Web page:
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[Photograph: Carrie Vasios]

Most people who visit Siena, Italy, load their suitcases with bottles of the local Chianti or liters of fruity Tuscan olive oil. They come home wearing souvenir t-shirts adorned with pictures of the Palio, a medieval-style horse race that runs through the town's main square. Not me. All three times I left those city walls, my bags were packed to the brim with Panforte, a dense, spiced fruit and nut cake.

Panforte is not for everyone. Made improperly, a slice of this cake is harder than a Jawbreaker. Even at its best, Panforte is a toothsome, slightly sticky sweet. But as a devotee of dried fruit and nuts, I adore the intense fig flavor and the crunch of hazelnuts and almonds.

I love that this cake has roots in the medieval. Legend says that Crusaders toted this bread with them en route to the Holy Land (not surprising given that this cake stays good forever.) The spices are reminiscent of the Spice Route: Nutmeg, cinnamon, coriander, and cloves give the cake a warm sweetness. Cocoa powder and black pepper impart a unique earthiness and depth. Finally, honey rounds out the sweetness while orange zest lifts the flavor.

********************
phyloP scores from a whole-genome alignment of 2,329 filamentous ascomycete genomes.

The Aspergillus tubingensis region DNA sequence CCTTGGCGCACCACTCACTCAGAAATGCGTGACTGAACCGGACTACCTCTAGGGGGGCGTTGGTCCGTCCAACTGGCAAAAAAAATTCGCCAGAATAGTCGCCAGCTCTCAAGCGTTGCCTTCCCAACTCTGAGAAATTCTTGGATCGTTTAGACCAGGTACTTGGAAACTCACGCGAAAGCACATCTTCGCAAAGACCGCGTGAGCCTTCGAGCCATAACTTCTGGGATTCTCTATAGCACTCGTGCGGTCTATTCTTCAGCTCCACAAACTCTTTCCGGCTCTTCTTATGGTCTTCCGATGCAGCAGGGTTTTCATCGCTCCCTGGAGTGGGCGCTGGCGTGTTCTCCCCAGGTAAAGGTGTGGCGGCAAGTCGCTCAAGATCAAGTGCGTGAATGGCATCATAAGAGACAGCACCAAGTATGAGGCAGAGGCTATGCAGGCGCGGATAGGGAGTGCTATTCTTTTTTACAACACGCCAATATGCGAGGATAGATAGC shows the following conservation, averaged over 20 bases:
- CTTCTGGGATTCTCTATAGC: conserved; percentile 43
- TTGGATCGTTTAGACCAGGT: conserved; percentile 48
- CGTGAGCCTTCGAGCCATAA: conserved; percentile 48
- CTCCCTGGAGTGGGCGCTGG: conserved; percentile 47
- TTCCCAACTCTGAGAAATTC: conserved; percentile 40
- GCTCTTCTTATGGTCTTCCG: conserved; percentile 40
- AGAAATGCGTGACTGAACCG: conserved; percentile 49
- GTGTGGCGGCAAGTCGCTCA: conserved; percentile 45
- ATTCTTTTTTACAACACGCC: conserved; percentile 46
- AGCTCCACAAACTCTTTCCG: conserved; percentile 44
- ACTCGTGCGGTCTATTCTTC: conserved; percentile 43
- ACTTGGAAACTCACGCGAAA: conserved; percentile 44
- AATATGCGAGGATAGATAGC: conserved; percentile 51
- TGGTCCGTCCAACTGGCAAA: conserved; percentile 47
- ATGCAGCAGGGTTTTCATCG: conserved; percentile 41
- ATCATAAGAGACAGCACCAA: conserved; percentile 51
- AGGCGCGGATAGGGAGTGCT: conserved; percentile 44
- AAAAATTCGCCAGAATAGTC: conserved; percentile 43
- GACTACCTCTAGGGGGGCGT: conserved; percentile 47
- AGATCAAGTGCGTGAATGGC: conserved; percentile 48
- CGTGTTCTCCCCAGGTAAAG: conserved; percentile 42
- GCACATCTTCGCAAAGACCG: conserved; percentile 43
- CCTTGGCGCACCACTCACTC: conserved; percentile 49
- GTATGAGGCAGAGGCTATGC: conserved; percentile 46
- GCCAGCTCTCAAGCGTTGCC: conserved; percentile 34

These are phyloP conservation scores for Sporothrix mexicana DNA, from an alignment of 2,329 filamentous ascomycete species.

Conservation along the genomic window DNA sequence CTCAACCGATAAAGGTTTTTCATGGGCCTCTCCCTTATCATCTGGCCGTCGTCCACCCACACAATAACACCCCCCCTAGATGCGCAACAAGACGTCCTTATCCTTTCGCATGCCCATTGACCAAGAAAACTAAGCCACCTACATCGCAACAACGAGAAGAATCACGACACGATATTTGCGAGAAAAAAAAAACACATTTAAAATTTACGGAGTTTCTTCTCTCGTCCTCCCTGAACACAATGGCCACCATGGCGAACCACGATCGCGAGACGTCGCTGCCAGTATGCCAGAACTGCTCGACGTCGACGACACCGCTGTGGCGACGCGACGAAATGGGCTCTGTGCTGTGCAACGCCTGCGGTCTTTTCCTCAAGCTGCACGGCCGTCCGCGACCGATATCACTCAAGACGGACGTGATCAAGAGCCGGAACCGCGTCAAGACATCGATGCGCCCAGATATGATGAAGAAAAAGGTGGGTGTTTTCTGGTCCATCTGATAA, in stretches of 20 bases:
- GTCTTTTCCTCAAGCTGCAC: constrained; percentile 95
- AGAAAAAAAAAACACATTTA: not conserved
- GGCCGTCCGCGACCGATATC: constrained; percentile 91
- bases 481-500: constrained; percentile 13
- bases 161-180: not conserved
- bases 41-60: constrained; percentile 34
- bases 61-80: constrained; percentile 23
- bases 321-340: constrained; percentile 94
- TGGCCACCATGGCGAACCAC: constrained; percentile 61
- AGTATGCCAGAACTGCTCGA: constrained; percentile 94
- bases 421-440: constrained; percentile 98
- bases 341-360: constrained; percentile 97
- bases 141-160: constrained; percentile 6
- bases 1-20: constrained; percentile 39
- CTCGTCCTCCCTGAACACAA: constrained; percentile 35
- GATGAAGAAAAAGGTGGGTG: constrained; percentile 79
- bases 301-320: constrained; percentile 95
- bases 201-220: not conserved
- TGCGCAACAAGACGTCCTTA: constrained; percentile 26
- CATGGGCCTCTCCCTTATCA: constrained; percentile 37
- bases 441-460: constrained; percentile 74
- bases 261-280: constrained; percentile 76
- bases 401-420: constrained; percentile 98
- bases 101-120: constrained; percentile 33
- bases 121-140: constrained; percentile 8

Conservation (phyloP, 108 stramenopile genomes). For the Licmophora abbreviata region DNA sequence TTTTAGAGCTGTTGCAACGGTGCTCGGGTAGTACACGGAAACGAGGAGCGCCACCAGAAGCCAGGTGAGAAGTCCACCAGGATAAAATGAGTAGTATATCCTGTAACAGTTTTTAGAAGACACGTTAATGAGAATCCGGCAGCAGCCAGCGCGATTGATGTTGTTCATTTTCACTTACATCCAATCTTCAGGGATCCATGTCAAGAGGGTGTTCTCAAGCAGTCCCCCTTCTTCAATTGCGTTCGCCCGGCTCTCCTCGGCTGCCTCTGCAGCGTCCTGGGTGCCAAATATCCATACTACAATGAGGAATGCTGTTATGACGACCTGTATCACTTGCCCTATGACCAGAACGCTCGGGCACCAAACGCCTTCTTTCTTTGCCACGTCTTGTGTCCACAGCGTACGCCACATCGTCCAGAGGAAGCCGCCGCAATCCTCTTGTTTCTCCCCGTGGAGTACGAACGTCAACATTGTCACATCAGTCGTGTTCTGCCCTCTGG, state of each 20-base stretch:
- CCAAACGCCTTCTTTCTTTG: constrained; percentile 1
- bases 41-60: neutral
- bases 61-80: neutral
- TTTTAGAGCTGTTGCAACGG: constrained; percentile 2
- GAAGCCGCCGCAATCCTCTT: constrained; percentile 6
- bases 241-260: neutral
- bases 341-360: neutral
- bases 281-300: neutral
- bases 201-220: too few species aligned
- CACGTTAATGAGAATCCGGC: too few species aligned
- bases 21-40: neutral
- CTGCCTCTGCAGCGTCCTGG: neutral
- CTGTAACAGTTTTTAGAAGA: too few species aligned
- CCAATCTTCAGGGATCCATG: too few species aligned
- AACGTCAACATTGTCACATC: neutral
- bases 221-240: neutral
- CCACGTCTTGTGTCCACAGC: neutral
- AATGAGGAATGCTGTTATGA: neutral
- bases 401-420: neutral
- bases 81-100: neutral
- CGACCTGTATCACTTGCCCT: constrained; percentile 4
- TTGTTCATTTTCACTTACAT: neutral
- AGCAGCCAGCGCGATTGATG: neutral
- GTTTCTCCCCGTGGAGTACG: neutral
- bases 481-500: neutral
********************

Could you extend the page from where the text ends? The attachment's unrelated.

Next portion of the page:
A slice of Panforte makes a great energizing breakfast—a tasty alternative to a granola bar. In the morning, I'll pack a slice in plastic wrap and throw it in my bag— then I have a breakfast bar that's full of fiber and nutrients and won't get stale on the way to work.

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Panforte di Siena »

About the author: Carrie Vasios is the editor of Serious Eats: Sweets. She likes to peruse her large collection of cookbooks while eating jam from the jar. You can follow her on Twitter @carrievasios

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